Just as much as a James Cameron or Guillermo del Toro, Lynne Ramsay builds worlds. Her 1999 debut Ratcatcher won Cannes acclaim for giving Glasgow streets like those she grew up in heightened sensuality, from a rich magenta stairwell looming like a stairway to heaven to the bin bag a hearse door thuds into. Morvern Callar jettisoned any thought that Ramsay was a social realist, as Samantha Morton’s title character drifts through Costa del Sol raves on eddies of colour and sound. This was more like the rarely visited, magical British film kingdom of Powell and Pressburger or Nic Roeg than the mockney cool of her then peers.
Ramsay has sometimes seemed better known for the films she didn’t make: The Lovely Bones, which she developed only to be gazumped by Peter Jackson, and Jane Got A Gun, a western she walked off before the first day’s shoot in 2013 because she doubted the producers’ intentions. The phrase “you’ll never work in this town again” was invented for such stubborn conviction.
Yet between these catastrophes was the triumph of We Need To Talk About Kevin (2011), in which Tilda Swinton was lost in the guilty undertow of her unloved son’s mass school murder. Now, there’s You Were Never Really Here, Cannes winner of Best Screenplay for Ramsay and Best Actor for Joaquin Phoenix as Joe, an overweight man living with his mother in the aftermath of his father’s violence, who’s also a remorseless rescuer of children from paedophiles. Like Kevin, Ramsay’s latest is fractured by bad memories and pulses with dread. I’ve never been so fearful for a man so adept at dismantling people with hammers.
“Ah, bless,” Ramsay laughs, ducking back into her Soho hotel after a cigarette break undeterred by the Beast from the East. “Samantha Morton came to the screening last night and was a bit shaken up by it. She said it was like a Francis Bacon painting. It’s quite an experiential film, so the synopsis does it a bit of a disservice. I wish it just said, enjoy the trip.”
Ramsay has also endeavoured to keep the “compelling, page-turner” qualities of the Jonathan Ames novella of the same name, which she’s turned into “a mid-life crisis action movie”, both her and Phoenix’s first such genre work. Perhaps only Phoenix would mark his action debut by making his body so ponderous and doughy. His masculine bulk undermines the whole idea of vigilante action heroes. “In the novella, he’s not described as having that weight,” Ramsay agrees. “It was like this body armour. He was a bit like the Hunchback of Notre Dame, the way he walked and his shoulders.” She demonstrates Joe’s shambling, bent gait. “Later on I thought about Harvey Keitel in The Piano – the brutish thing, and the girth. It’s not the cut, steroid body that you see a lot that’s supposed to represent power. It’s something more human, more vulnerable, and more terrifying.”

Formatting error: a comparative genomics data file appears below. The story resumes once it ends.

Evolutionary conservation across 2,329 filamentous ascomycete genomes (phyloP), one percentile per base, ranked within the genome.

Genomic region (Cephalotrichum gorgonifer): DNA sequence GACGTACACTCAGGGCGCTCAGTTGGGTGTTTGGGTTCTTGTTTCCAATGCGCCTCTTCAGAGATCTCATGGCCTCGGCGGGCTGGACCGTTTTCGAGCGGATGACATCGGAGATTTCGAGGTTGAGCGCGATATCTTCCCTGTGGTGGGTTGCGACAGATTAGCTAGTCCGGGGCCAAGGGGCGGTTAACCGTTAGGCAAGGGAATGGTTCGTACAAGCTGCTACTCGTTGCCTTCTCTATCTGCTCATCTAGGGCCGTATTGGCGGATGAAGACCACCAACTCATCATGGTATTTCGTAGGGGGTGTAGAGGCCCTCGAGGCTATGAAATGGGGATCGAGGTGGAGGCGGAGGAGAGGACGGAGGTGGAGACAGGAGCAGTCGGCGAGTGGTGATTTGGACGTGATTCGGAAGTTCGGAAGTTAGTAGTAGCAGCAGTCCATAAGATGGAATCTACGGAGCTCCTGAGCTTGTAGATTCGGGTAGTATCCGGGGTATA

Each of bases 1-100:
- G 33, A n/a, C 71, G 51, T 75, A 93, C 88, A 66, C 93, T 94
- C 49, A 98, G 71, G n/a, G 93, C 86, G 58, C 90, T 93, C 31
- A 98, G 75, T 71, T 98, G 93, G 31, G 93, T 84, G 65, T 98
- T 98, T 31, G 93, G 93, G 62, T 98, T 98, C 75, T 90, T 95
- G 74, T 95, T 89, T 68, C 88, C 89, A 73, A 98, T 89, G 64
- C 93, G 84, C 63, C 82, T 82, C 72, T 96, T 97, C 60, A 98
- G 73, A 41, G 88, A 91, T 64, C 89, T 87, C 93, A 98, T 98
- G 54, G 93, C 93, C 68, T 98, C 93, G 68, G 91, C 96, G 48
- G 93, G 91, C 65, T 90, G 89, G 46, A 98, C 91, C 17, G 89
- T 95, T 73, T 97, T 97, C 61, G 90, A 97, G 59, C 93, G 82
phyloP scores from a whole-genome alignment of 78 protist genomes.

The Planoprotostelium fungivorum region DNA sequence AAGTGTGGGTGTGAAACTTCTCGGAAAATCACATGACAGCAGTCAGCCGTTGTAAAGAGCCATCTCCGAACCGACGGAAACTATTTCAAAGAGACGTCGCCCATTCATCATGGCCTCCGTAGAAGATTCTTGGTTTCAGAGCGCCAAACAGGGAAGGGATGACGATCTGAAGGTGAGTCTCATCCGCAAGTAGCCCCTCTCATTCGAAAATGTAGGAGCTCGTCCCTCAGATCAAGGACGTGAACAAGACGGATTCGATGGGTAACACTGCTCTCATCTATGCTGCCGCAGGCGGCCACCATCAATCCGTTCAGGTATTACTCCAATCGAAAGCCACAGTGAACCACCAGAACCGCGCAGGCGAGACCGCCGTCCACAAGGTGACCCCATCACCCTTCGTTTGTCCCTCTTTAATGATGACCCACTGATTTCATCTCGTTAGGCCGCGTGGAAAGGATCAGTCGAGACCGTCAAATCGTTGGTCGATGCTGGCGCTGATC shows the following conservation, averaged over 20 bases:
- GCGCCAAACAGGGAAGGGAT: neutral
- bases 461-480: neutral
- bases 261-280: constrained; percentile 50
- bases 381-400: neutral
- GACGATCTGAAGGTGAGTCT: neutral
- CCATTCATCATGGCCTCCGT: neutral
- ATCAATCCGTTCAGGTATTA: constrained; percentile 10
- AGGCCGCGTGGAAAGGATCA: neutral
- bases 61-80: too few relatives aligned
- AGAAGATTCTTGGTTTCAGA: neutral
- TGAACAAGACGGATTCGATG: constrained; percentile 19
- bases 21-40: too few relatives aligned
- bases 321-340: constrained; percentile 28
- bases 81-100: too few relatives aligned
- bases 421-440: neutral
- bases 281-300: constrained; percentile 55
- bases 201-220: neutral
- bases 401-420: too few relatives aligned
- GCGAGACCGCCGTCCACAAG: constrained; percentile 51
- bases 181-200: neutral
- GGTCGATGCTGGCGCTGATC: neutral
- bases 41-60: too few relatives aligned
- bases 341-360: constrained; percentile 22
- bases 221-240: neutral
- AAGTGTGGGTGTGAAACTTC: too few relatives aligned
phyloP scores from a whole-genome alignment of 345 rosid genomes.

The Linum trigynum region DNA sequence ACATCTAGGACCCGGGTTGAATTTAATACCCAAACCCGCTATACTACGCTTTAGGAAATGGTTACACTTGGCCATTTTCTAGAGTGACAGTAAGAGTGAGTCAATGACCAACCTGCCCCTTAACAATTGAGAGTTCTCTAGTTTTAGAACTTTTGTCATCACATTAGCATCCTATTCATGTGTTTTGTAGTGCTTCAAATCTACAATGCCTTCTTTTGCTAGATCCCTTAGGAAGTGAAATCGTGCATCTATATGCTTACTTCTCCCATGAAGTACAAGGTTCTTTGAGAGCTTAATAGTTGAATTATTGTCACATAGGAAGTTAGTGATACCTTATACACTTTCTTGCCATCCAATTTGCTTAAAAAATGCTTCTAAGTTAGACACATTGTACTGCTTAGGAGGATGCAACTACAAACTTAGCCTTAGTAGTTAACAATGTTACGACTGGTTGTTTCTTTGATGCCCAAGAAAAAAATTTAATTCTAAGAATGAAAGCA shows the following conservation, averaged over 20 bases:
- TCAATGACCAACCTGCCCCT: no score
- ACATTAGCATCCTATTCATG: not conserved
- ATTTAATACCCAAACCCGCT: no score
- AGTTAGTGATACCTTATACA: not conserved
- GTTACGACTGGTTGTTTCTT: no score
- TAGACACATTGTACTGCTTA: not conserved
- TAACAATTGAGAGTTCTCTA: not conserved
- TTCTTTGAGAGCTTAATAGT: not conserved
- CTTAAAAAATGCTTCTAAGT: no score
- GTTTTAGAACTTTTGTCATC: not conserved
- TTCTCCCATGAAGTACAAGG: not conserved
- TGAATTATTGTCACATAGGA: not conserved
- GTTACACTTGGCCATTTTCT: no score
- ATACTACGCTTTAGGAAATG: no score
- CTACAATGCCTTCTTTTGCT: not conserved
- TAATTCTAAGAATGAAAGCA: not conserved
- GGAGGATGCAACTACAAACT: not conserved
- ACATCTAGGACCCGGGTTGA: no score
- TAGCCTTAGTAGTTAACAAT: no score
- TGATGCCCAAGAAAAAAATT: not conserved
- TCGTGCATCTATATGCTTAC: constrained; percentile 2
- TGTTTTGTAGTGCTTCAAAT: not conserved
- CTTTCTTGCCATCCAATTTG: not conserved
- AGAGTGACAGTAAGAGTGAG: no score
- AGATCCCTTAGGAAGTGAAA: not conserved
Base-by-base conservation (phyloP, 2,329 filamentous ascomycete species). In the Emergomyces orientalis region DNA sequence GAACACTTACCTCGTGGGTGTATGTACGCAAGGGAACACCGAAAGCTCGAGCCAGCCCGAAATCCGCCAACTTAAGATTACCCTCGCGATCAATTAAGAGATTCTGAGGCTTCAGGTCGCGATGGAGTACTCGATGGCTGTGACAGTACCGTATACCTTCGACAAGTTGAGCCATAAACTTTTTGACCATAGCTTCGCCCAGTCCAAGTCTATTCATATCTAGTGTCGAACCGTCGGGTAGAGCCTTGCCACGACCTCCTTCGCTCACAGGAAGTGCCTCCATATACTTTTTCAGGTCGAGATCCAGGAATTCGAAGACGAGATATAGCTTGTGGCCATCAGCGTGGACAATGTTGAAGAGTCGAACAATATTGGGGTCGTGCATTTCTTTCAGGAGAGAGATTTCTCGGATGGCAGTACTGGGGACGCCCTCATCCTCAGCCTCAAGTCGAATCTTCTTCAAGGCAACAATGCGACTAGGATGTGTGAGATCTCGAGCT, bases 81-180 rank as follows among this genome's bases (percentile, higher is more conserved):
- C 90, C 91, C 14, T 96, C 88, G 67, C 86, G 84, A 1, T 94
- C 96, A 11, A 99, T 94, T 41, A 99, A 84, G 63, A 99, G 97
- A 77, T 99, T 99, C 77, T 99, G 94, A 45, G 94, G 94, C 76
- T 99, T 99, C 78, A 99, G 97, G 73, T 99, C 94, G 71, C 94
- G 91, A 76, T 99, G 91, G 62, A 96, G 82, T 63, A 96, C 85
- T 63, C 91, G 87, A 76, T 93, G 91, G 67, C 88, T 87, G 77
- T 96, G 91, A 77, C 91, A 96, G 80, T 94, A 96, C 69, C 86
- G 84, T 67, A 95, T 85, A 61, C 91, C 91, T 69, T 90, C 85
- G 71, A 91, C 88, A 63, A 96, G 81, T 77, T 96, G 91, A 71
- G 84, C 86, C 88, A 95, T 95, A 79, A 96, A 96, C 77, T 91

Working with Phoenix was initially “terrifying”, then mutually thrilling. “I remember in one take, he was walking towards the camera and I saw the devil. The demon has cometh! There was this Robert Mitchum [in The Night of the Hunter] thing almost. We knew we wanted black humour, we knew we wanted tenderness, and to contain them all within what felt like a demon at times!” Still, there are lovely photos of Phoenix peering over the much shorter Ramsay at the camera, looking like an affable, hippie bear. “He kind of is. He’s quite a sensitive guy, so to play a guy like Joe is against type. He’s got a feminine side. We spent every spare minute challenging every cliché or anything that felt dumb. He’s really instinctive, and with him the work finishes when he’s finished the film. He’s not one to intellectualise or analyse afterwards.”
Now that Daniel Day-Lewis has retired to, presumably, cobbling, Phoenix is the most enigmatic male actor working, personally unknowable, and so bored by fame he turned it into the self-destructive performance art of the mockumentary I’m Still Here (2010). Swinton, that sphinx-like, androgynous admirer of Buster Keaton, equals his enigma, as does the young Morton who moved through Morvern Callar in a trance. Does Ramsay favour such mysterious actors?
“I think all of the actors I’ve worked with have been a little outside of things,” she considers. “Tilda started with Derek Jarman, and I remember on the set of Kevin she was asking the gaffers, ‘Can I help you with the lights?’ She says things like, ‘Will you show my back-fat?’, you know! Because that’s more authentic. Same with Joaquin or Samantha, or Ezra Miller or John C Reilly [the latter two played killer son and father in Kevin]. They don’t give you the pat answers. They don’t talk about how they evolved the character, the stuff you sometimes say in junkets. It’s an internal process.”